In the remake of The Graduate, to be filmed on location in Wolfeboro, the buzzword will be updated from “plastics” to “drip irrigation”. OK, that’s two words. Tune in to any recent Selectmen’s meeting and listen to them talk about drip irrigation like it’s going to miraculously solve the town’s ten-year saga of sewage effluent disposal.
In an effort to jack-up Wright Pierce for tens of millions of dollars, the town swore to a judge and jury that our RIB system was completely failed and the land with all of the infrastructure has absolutely no value going forward. Now that all we got was enough to pay the lawyers and the loans, we are left with nothing going forward.
Enter drip irrigation to present the illusion that there is some miracle solution that has eluded us up until now. The Selectmen are planning to spend $700,000 next year on a “pilot program” and have submitted a request to the state for $5.1 million in loans to build a larger system.
The request to the state is based on a December 2012 report produced by Underwood Engineers. Back then, they had identified a bunch of town land that they thought could be used for drip irrigation. They didn’t actually look at the land, mind you. They just – identified it. You know, on a map.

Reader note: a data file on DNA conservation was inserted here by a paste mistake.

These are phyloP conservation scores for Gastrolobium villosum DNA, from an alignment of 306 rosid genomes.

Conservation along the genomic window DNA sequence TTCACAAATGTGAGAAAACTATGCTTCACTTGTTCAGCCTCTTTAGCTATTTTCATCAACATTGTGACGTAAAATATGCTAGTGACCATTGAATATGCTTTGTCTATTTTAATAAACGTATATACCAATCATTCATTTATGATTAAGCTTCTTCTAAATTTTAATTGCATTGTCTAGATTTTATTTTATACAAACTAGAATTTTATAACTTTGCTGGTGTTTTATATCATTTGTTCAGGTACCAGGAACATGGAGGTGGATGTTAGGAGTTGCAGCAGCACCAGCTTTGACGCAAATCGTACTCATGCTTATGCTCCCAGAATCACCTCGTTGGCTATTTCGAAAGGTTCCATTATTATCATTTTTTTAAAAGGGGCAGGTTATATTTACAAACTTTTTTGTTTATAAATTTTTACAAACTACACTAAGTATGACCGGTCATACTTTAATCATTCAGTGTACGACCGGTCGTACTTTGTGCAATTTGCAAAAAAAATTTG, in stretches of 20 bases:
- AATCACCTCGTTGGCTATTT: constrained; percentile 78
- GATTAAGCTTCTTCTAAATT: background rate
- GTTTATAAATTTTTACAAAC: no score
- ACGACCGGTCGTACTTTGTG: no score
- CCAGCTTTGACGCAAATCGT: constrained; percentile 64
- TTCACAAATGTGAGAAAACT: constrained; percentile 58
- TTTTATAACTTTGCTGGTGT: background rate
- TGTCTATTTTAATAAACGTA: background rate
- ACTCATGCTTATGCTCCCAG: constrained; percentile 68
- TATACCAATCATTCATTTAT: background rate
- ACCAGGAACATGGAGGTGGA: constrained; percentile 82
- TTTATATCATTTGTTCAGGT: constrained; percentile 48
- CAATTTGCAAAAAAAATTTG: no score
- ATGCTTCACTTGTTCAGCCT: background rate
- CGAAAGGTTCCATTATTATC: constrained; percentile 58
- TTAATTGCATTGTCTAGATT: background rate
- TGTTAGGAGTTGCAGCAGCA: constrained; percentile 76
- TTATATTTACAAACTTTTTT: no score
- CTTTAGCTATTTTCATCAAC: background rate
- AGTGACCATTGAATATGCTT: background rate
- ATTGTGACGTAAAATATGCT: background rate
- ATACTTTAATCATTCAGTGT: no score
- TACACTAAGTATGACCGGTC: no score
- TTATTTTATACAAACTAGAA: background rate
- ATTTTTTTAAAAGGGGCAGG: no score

The suggested capacity of the proposed drip system was 43 million gallons per year. According to the report, combined with the existing spray fields, that would be about half of what the town currently needs. The cost was estimated at $5.1 million.
They proposed an in-depth evaluation to include accurate mapping, test boring, and soil sampling to more accurately determine capacity. The town ponied up the requested money. On June 3 of this year we got the report. Turns out most of the land is not that viable, and the estimate was downgraded from 43 million gallons per year to 16.
Well, at least the 16 million can be supported by test pits and soil samples right? Er, not really. It seems the money to do actual engineering ran out, so they just walked around for a couple of days and looked at the land. Maybe they learned a lesson from Wright-Pierce. Once you start doing that scientific stuff, you leave yourself wide open for an expert witness who’s never done it to say you didn’t do enough.
Not to be discouraged, two weeks later on June 20, the town filed a request for $5.1 million in loans to build the system anyway. Moreover, there is an “urgent” CIP item this year to allocate $700,000 for a pilot program.
We haven’t identified any significant useable land. We haven’t tested any soil. We don’t even have a conceptual plan that suggests that a significant portion our effluent disposal needs can be met with this technology.
Next time you flush your toilet, don’t let these things get you down. Just think “Drip Irrigation”. It’s the future.